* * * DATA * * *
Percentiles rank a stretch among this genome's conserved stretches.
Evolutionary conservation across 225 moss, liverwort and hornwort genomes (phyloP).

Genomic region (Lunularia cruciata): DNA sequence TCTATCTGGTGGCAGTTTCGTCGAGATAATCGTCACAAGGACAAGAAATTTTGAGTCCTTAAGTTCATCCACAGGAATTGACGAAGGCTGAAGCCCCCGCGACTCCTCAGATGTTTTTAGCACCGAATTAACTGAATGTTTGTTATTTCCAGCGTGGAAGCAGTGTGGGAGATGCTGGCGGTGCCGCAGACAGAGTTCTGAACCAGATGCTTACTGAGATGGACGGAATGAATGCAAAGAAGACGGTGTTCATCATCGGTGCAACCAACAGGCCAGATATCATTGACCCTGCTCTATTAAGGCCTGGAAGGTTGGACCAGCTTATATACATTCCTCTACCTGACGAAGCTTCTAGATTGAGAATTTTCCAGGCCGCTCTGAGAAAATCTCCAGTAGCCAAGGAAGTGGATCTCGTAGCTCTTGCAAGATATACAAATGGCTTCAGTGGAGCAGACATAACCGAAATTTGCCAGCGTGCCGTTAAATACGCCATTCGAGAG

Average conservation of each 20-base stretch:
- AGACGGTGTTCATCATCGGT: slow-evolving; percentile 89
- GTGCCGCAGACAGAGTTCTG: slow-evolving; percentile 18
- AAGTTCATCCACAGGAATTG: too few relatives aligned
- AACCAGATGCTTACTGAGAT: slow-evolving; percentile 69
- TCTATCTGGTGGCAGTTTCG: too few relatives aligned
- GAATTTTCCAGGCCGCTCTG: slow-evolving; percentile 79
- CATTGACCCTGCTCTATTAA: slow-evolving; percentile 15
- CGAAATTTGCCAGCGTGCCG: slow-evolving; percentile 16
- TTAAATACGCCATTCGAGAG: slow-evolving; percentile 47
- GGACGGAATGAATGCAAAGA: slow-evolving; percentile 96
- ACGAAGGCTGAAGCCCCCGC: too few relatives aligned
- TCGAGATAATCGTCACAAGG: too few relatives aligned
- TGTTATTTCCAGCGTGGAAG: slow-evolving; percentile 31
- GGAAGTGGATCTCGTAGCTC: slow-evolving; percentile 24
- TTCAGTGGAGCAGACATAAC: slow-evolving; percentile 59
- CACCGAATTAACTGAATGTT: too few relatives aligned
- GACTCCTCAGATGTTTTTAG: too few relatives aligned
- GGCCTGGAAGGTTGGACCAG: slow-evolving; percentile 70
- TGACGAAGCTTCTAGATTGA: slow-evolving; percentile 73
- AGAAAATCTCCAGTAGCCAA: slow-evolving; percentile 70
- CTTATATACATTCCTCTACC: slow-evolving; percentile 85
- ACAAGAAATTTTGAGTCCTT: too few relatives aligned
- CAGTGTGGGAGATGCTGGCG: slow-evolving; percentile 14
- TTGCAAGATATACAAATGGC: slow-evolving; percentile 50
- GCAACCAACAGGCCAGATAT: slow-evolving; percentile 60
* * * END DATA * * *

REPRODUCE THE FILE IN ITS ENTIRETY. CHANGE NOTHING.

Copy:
Percentiles rank a stretch among this genome's conserved stretches.
Evolutionary conservation across 225 moss, liverwort and hornwort genomes (phyloP).

Genomic region (Lunularia cruciata): DNA sequence TCTATCTGGTGGCAGTTTCGTCGAGATAATCGTCACAAGGACAAGAAATTTTGAGTCCTTAAGTTCATCCACAGGAATTGACGAAGGCTGAAGCCCCCGCGACTCCTCAGATGTTTTTAGCACCGAATTAACTGAATGTTTGTTATTTCCAGCGTGGAAGCAGTGTGGGAGATGCTGGCGGTGCCGCAGACAGAGTTCTGAACCAGATGCTTACTGAGATGGACGGAATGAATGCAAAGAAGACGGTGTTCATCATCGGTGCAACCAACAGGCCAGATATCATTGACCCTGCTCTATTAAGGCCTGGAAGGTTGGACCAGCTTATATACATTCCTCTACCTGACGAAGCTTCTAGATTGAGAATTTTCCAGGCCGCTCTGAGAAAATCTCCAGTAGCCAAGGAAGTGGATCTCGTAGCTCTTGCAAGATATACAAATGGCTTCAGTGGAGCAGACATAACCGAAATTTGCCAGCGTGCCGTTAAATACGCCATTCGAGAG

Average conservation of each 20-base stretch:
- AGACGGTGTTCATCATCGGT: slow-evolving; percentile 89
- GTGCCGCAGACAGAGTTCTG: slow-evolving; percentile 18
- AAGTTCATCCACAGGAATTG: too few relatives aligned
- AACCAGATGCTTACTGAGAT: slow-evolving; percentile 69
- TCTATCTGGTGGCAGTTTCG: too few relatives aligned
- GAATTTTCCAGGCCGCTCTG: slow-evolving; percentile 79
- CATTGACCCTGCTCTATTAA: slow-evolving; percentile 15
- CGAAATTTGCCAGCGTGCCG: slow-evolving; percentile 16
- TTAAATACGCCATTCGAGAG: slow-evolving; percentile 47
- GGACGGAATGAATGCAAAGA: slow-evolving; percentile 96
- ACGAAGGCTGAAGCCCCCGC: too few relatives aligned
- TCGAGATAATCGTCACAAGG: too few relatives aligned
- TGTTATTTCCAGCGTGGAAG: slow-evolving; percentile 31
- GGAAGTGGATCTCGTAGCTC: slow-evolving; percentile 24
- TTCAGTGGAGCAGACATAAC: slow-evolving; percentile 59
- CACCGAATTAACTGAATGTT: too few relatives aligned
- GACTCCTCAGATGTTTTTAG: too few relatives aligned
- GGCCTGGAAGGTTGGACCAG: slow-evolving; percentile 70
- TGACGAAGCTTCTAGATTGA: slow-evolving; percentile 73
- AGAAAATCTCCAGTAGCCAA: slow-evolving; percentile 70
- CTTATATACATTCCTCTACC: slow-evolving; percentile 85
- ACAAGAAATTTTGAGTCCTT: too few relatives aligned
- CAGTGTGGGAGATGCTGGCG: slow-evolving; percentile 14
- TTGCAAGATATACAAATGGC: slow-evolving; percentile 50
- GCAACCAACAGGCCAGATAT: slow-evolving; percentile 60